Podcast Episode 4: Single Board Computers

Listen along as David Greelish and Jeff Salzman discuss several of the early single board computers, including the Nascom 1, OSI Superboard, MOS Technology KIM-1, and the COSMAC ELF.

All of the above single board computers don’t easily fit into the History of Personal Computing’s “Tier” philosophy, so this special podcast episode was produced.

You can find out more about these machines on the History of Personal Computing online museum. Click on the appropriate link:

Links mentioned in the show include:

eBay links (you may need to scroll down the linked pages to see the full auction)

Jeff’s Picks

David’s Picks

Send feedback to feedback@HistoryOfPersonalComputing.com – We really want to hear from you by email or send an audio comment! Also, as we cover these computers, we would love to receive your high-quality pictures of the machines we’ve covered, so please start sending them in.

Also, please write a review on iTunes!

You can download the episode directly by using this link: http://www.historyofpersonalcomputing.com/podcast/HofPC4.mp3

or, you can subscribe to our podcast feed at: http://podcast.historyofpersonalcomputing.com/rss.xml

3 Comments on Podcast Episode 4: Single Board Computers

  1. MarkO
    October, 27th 2014 at 4:02 pm

    This kind of “Wraps Up”, the First Level of Computer Hobbyists..

    If you think of Computers as being made of either Hardware or Software, the computers in this Episode will appeal to the Hardware types of Computer Users.. Even with the KIM-1 being fairly Hardware Complete..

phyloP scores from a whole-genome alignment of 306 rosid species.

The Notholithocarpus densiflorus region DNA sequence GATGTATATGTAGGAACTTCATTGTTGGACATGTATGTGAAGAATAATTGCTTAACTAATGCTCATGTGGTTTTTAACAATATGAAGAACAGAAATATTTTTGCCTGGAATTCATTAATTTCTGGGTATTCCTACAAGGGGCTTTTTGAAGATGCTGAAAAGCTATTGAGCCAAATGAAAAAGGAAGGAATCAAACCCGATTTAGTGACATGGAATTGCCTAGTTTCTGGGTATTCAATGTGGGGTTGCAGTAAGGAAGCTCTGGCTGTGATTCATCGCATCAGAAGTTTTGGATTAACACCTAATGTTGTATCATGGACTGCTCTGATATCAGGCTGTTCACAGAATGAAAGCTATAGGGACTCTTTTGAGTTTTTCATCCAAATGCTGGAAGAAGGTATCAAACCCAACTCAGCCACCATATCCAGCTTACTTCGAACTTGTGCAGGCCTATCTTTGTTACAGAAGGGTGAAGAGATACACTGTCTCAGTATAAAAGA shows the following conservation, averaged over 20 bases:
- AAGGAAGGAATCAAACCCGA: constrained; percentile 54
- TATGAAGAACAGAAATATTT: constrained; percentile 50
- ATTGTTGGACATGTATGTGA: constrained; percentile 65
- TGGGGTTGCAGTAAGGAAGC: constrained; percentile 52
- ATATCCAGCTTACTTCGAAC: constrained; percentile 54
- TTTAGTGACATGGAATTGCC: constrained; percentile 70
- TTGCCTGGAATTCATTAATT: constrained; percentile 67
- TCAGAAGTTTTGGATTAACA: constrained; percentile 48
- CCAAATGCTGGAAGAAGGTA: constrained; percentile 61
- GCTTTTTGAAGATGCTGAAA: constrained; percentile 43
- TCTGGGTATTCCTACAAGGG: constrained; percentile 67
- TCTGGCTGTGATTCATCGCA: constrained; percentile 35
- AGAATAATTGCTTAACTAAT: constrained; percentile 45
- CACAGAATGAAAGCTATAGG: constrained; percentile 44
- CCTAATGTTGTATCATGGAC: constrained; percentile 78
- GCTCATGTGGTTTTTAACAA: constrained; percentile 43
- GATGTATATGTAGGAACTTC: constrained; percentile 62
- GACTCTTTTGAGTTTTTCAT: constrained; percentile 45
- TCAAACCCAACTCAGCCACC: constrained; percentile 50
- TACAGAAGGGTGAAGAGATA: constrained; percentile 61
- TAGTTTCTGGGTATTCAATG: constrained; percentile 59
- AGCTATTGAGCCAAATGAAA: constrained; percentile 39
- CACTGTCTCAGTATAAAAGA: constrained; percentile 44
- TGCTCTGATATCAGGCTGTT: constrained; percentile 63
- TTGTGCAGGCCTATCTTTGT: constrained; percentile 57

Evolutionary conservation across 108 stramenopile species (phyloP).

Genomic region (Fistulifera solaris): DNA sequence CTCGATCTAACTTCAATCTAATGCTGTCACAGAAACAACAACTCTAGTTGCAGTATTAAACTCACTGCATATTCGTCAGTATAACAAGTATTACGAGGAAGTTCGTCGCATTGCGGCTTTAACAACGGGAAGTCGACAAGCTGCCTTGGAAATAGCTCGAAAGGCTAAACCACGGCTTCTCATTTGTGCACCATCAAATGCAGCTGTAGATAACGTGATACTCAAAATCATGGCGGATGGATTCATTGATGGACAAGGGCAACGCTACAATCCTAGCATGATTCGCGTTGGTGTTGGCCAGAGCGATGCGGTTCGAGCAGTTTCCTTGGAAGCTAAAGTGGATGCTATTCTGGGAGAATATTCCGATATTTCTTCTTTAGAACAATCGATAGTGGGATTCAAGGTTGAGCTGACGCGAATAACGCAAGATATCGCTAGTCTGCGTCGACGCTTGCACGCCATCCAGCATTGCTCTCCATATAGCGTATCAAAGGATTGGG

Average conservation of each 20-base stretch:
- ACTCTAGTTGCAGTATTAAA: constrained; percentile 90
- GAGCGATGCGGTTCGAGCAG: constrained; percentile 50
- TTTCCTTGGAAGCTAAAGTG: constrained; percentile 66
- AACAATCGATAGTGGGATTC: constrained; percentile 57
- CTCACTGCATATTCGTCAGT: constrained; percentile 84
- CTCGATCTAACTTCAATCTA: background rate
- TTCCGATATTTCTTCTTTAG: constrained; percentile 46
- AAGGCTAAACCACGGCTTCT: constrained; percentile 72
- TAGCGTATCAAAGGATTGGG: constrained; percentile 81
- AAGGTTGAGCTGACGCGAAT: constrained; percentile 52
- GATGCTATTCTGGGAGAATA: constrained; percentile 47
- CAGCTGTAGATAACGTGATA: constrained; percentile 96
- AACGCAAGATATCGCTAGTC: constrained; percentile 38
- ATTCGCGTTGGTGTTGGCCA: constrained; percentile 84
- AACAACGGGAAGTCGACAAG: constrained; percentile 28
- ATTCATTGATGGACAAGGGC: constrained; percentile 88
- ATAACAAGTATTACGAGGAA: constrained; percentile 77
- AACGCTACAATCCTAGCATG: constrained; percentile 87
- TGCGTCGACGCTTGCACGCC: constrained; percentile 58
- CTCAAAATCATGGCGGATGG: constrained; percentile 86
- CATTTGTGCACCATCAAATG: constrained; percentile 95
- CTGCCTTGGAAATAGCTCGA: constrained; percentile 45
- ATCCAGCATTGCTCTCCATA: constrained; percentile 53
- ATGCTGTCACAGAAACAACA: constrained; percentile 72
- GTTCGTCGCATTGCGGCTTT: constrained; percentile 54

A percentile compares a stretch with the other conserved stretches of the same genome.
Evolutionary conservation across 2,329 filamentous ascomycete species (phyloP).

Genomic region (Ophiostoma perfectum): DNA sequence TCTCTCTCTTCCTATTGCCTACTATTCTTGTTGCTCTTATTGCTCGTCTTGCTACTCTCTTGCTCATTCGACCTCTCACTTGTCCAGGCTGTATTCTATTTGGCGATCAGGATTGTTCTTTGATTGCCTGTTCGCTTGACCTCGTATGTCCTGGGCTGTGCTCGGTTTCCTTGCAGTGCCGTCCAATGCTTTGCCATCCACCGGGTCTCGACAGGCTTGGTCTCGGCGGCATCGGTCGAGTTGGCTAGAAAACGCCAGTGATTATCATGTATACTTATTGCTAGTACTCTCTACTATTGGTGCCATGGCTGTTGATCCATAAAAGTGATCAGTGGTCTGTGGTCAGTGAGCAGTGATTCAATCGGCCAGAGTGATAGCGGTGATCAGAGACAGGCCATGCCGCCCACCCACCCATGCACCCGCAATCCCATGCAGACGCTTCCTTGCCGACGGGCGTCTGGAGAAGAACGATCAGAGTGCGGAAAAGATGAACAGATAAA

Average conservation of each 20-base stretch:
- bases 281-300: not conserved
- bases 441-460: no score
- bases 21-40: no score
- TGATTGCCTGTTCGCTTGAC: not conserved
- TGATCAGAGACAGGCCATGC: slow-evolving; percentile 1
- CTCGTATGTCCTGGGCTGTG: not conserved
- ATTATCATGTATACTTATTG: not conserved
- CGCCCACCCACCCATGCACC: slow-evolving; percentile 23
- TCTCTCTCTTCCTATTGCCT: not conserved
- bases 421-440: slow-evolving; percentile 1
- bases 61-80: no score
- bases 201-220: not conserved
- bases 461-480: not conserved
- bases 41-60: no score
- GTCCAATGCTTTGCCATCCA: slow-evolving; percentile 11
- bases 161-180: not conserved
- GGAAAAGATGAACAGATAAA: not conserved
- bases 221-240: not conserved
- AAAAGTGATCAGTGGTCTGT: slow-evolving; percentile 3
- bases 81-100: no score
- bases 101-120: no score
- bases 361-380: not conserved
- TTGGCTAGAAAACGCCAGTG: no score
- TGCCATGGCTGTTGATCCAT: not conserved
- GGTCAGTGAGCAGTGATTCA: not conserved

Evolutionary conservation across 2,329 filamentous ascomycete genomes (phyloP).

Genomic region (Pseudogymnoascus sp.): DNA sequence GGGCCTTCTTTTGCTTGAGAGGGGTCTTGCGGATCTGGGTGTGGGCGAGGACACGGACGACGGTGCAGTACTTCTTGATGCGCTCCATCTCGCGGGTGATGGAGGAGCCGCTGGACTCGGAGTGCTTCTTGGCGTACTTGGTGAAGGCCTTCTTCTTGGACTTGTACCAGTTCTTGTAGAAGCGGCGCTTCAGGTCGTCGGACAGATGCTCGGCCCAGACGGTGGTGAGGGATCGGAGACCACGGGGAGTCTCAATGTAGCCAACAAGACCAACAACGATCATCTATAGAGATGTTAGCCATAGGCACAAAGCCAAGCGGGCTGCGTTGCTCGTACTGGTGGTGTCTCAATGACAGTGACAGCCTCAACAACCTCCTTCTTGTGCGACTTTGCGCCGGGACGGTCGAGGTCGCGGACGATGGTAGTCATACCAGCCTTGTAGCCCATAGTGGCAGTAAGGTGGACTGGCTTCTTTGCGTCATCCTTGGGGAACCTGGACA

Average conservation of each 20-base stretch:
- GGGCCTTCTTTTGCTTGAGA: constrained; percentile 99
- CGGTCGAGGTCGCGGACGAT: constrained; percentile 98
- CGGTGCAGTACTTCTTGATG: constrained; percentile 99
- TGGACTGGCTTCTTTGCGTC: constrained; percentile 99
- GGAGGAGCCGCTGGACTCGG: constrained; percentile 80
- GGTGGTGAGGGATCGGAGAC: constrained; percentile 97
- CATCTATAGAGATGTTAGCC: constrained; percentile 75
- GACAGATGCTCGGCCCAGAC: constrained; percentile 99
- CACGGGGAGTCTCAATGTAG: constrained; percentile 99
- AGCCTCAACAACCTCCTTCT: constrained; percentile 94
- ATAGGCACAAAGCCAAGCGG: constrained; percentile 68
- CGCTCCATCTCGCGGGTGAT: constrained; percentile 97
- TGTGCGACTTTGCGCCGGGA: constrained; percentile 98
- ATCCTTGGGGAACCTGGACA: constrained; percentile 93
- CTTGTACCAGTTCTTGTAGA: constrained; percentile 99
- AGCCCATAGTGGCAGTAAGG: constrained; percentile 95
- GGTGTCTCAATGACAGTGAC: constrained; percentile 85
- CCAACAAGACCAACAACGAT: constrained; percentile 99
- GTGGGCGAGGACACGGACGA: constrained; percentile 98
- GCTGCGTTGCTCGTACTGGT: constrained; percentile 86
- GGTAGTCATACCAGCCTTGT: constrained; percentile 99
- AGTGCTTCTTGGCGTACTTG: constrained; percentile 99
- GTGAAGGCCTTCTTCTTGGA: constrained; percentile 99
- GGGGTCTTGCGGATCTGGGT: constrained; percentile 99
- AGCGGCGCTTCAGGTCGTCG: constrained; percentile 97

You following Episodes, covering the Commodore PET’s, the Apple 2’s, and the TRS-80’s will appeal to the Software types of Computer Users. And with all those available Slots in the Apple 2, the Hardware Users still had options too.

  2. MayhemMaybe
    November, 20th 2014 at 1:34 pm

    There is an Arduino based Kim-1 emulator called the Kim-Uno which I just purchased for a quite reasonable price. http://obsolescence.wix.com/obsolescence
    So if you cant afford the real thing which at this point goes for a lot on ebay, or the more expensive but much more ‘classic’ looking Micro-Kim, you can still get that feel for how these single board computers worked back in the day.

  3. Jeff
    November, 21st 2014 at 1:31 pm

    That’s quite an interesting KIM clone. I do Arduino stuff myself and find it fascinating that the UNO is powerful enough to manage as a KIM-1 in that capacity.

    It would be cool to see how well old KIM-1 interfacing projects work on the Micro-KIM.

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